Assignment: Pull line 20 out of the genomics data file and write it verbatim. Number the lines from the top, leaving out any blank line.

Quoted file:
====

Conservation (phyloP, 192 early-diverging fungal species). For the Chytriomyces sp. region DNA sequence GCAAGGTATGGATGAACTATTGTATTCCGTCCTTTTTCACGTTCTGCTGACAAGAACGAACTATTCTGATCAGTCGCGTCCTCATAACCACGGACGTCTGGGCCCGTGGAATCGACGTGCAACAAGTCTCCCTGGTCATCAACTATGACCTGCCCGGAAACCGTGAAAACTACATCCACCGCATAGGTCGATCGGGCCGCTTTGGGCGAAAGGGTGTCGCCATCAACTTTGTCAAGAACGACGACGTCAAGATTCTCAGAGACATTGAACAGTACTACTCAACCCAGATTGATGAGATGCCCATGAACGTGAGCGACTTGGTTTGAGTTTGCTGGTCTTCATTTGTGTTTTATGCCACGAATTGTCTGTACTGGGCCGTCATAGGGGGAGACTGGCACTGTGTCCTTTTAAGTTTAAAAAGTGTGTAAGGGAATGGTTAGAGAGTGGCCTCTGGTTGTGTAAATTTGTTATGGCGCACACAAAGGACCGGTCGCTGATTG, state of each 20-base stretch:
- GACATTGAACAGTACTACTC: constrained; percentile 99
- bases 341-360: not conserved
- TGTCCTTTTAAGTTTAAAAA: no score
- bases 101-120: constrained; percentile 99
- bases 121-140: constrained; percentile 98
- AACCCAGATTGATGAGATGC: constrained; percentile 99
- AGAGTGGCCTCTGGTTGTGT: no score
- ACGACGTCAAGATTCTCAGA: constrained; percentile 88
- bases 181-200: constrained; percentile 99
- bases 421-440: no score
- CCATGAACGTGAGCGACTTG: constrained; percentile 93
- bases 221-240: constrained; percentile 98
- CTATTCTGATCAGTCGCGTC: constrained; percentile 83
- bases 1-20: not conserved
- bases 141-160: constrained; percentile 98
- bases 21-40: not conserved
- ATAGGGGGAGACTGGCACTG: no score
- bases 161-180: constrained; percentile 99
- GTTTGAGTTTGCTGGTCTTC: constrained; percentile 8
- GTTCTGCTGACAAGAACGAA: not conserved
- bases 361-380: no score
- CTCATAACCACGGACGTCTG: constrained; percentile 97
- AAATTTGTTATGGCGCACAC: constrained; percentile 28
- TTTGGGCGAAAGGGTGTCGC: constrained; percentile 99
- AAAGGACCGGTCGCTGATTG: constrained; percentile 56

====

- GTTTGAGTTTGCTGGTCTTC: constrained; percentile 8